\begin{align*}(x^4)^3 & = x^4 \cdot x^4 \cdot x^4 && 3 && \text{factors of} \ x \ \text{to the power}\ 4. \\ \underbrace{ (x \cdot x \cdot x \cdot x) }_{x^4} \cdot \underbrace{ (x \cdot x \cdot x \cdot x) }_{x^4} \cdot \underbrace{ (x \cdot x \cdot x \cdot x) }_{x^4} & = \underbrace{ (x \cdot x \cdot x \cdot x \cdot x \cdot x \cdot x \cdot x \cdot x \cdot x \cdot x \cdot x) }_{x^{12}}\end{align*}

So \begin{align*}(x^4)^3=x^{12}\end{align*}. It is clear that when we raise a power of \begin{align*}x\end{align*} to a new power, the powers multiply.

When we take an expression and raise it to a power, we are multiplying the existing powers of \begin{align*}x\end{align*} by the power above the parenthesis.

Power rule for exponents: \begin{align*}(x^n)^m=x^{n \cdot m}\end{align*}

Power of a product

If we have a product inside the parenthesis and a power on the parenthesis, then the power goes on each element inside. So that, for example, \begin{align*}(x^2y)^4=)(x^2)^4 \cdot (y)^4=x^8 y^4\end{align*}. Watch how it works the long way.

\begin{align*} \underbrace{ (x \cdot x \cdot y) }_{x^2y} \cdot \underbrace{ (x \cdot x \cdot y) }_{x^2y} \cdot \underbrace{ (x \cdot x \cdot y) }_{x^2y} \cdot \underbrace{ (x \cdot x \cdot y) }_{x^2y} = \underbrace{ (x \cdot x \cdot x \cdot x \cdot x \cdot x \cdot x \cdot x \cdot y \cdot y \cdot y \cdot y ) }_{x^8 y^4}\end{align*}

Power rule for exponents: \begin{align*}\left(x^n\right)^m = x^{nm}\end{align*} and \begin{align*}\left(x^ny^m\right)^p = x^{np}y^{mp}\end{align*}

WATCH OUT! This does NOT work if you have a sum or difference inside the parenthesis. For example, \begin{align*}(x+y)^2 \neq x^2+y^2\end{align*}. This is a commonly made mistake. It is easily avoidable if you remember what an exponent means \begin{align*}(x+y)^2=(x+y)(x+y)\end{align*}. We will learn how to simplify this expression in a later chapter.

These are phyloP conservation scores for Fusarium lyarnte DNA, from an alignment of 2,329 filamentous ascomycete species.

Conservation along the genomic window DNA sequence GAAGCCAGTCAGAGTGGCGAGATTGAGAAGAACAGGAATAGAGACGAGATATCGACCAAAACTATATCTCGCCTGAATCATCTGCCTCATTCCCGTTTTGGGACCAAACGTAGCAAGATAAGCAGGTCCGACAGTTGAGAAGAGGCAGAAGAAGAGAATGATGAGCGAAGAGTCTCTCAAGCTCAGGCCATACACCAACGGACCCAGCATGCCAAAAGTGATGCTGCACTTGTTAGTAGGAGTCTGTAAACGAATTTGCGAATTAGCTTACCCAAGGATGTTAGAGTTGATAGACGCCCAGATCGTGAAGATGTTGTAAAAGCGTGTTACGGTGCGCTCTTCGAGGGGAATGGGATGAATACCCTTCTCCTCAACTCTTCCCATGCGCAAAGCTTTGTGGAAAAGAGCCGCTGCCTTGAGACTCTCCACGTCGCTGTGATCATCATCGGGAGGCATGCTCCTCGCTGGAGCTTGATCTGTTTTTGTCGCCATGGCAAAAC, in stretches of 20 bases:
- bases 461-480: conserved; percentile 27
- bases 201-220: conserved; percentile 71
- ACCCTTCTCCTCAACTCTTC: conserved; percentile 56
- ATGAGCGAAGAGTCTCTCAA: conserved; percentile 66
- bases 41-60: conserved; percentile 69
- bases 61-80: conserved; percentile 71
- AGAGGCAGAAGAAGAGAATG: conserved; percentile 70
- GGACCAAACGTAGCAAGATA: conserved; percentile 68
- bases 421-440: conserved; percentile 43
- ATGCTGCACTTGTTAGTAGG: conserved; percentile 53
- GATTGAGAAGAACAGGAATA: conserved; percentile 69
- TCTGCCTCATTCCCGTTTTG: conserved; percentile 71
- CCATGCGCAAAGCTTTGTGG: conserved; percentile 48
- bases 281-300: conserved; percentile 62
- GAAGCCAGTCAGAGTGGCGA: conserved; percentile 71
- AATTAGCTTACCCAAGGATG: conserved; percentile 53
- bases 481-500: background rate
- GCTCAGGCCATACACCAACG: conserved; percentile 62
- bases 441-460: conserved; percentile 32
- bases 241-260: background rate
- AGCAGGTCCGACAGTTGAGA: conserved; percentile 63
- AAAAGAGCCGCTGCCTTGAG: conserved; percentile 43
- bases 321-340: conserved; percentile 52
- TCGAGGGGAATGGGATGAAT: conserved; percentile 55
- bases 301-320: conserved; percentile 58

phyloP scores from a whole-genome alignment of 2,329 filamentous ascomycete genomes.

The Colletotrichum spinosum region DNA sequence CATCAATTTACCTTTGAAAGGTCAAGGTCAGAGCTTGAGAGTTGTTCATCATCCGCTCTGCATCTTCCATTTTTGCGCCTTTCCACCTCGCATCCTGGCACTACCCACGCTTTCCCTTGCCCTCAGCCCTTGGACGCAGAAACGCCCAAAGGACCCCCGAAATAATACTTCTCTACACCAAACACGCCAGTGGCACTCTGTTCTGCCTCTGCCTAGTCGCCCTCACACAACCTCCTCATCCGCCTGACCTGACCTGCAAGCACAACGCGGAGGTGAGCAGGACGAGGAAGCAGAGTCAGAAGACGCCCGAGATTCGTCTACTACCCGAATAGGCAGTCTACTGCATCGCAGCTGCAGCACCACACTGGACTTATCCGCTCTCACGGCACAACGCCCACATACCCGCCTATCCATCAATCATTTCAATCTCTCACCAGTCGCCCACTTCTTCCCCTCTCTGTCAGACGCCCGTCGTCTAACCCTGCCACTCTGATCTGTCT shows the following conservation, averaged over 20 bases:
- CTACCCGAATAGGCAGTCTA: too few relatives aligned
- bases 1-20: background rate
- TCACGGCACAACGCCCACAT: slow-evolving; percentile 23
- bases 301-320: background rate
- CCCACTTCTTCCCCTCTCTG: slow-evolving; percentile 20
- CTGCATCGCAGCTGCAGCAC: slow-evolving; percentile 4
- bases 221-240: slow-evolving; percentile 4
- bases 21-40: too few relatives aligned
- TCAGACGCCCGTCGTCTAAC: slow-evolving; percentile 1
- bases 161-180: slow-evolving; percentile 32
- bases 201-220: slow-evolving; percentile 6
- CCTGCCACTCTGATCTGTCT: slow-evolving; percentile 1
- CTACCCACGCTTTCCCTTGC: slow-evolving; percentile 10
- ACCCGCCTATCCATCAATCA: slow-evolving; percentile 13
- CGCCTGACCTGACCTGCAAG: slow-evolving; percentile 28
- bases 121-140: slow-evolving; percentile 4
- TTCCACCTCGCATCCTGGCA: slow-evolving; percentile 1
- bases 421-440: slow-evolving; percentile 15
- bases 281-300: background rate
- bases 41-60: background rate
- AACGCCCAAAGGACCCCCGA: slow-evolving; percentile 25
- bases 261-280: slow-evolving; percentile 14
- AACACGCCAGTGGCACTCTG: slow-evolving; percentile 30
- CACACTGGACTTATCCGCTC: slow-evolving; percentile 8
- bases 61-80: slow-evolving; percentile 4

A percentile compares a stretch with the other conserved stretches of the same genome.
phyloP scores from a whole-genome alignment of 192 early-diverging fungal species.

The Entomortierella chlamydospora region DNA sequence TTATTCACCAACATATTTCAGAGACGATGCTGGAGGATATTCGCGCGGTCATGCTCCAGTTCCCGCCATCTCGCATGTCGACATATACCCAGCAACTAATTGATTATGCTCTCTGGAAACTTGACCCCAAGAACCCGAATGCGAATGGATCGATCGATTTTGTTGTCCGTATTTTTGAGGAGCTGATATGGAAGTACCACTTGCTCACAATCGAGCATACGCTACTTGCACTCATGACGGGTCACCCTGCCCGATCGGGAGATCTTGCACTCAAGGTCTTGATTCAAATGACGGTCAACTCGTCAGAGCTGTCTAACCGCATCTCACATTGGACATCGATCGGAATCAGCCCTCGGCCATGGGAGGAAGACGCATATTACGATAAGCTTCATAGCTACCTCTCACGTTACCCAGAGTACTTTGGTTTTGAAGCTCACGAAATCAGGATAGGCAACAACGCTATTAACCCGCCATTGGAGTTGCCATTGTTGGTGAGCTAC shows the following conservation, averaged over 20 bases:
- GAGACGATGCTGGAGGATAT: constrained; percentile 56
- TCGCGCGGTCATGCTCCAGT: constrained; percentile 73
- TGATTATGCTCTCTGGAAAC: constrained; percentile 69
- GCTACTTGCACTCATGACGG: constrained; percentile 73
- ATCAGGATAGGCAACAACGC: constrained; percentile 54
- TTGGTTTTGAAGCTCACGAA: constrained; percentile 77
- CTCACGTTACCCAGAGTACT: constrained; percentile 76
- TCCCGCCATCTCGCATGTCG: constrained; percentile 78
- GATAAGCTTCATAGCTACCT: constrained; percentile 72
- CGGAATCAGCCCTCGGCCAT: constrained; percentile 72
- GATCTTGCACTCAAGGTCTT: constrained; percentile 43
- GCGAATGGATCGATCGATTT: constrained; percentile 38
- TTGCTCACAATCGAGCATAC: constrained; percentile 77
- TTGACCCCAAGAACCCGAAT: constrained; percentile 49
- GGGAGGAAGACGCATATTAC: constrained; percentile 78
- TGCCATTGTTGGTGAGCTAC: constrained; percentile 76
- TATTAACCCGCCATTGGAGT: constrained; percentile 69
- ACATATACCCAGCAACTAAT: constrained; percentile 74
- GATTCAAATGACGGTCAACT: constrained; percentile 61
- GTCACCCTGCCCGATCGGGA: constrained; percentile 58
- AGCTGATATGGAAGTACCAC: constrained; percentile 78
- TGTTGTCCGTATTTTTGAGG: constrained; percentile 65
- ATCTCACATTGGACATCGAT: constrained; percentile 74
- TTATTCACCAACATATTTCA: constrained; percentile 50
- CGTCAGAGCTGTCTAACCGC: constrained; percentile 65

Let’s apply the rules we just learned to a few examples.

When we have numbers, we just evaluate and most of the time it is not really important to use the product rule and the power rule.

Example 6

Simplify the following expressions.

(a) \begin{align*}3^4 \cdot 3^7\end{align*}

(b) \begin{align*}2^6 \cdot 2\end{align*}

(c) \begin{align*}(4^2)^3\end{align*}


In each of the examples, we want to evaluate the numbers.

(a) Use the product rule first: \begin{align*}3^5 \cdot 3^7=3^{12}\end{align*}

Then evaluate the result: \begin{align*}3^{12}=531,441\end{align*}


We can evaluate each part separately and then multiply them. \begin{align*} 3^5 \cdot 3^7=243 \cdot 2,187 = 531,441\end{align*}.

(b) Use the product rule first. \begin{align*}2^6\cdot 2 = 2^7\end{align*}

Then evaluate the result. \begin{align*}2^7 =128\end{align*}


We can evaluate each part separately and then multiply them. \begin{align*}2^6\cdot 2=64 \cdot 2 =128\end{align*}

(c) Use the power rule first. \begin{align*}(4^2)^3=4^6\end{align*}

Then evaluate the result. \begin{align*}4^6= 4096\end{align*}


We evaluate inside the parenthesis first. \begin{align*}(4^2)^3=(16)^3\end{align*}

Then apply the power outside the parenthesis. \begin{align*}(16)^3= 4096\end{align*}

When we have just one variable in the expression then we just apply the rules.

Example 7

Simplify the following expressions.

(a) \begin{align*}x^2\cdot x^7\end{align*}

(b) \begin{align*}(y^3)^5\end{align*}


(a) Use the product rule. \begin{align*}x^2 \cdot x^7 = x^{2+7}=x^9\end{align*}

(b) Use the power rule. \begin{align*}(y^3)^5=y^{3 \cdot 5}=y^{15}\end{align*}

When we have a mix of numbers and variables, we apply the rules to the numbers or to each variable separately.

Example 8

Simplify the following expressions.

(a) \begin{align*}(3x^2 y^3)\cdot (4xy^2)\end{align*}

(b) \begin{align*}(4 xyz) \cdot (x^2y^3) \cdot (2yz^4)\end{align*}

(c) \begin{align*}(2a^3 b^3 )^2\end{align*}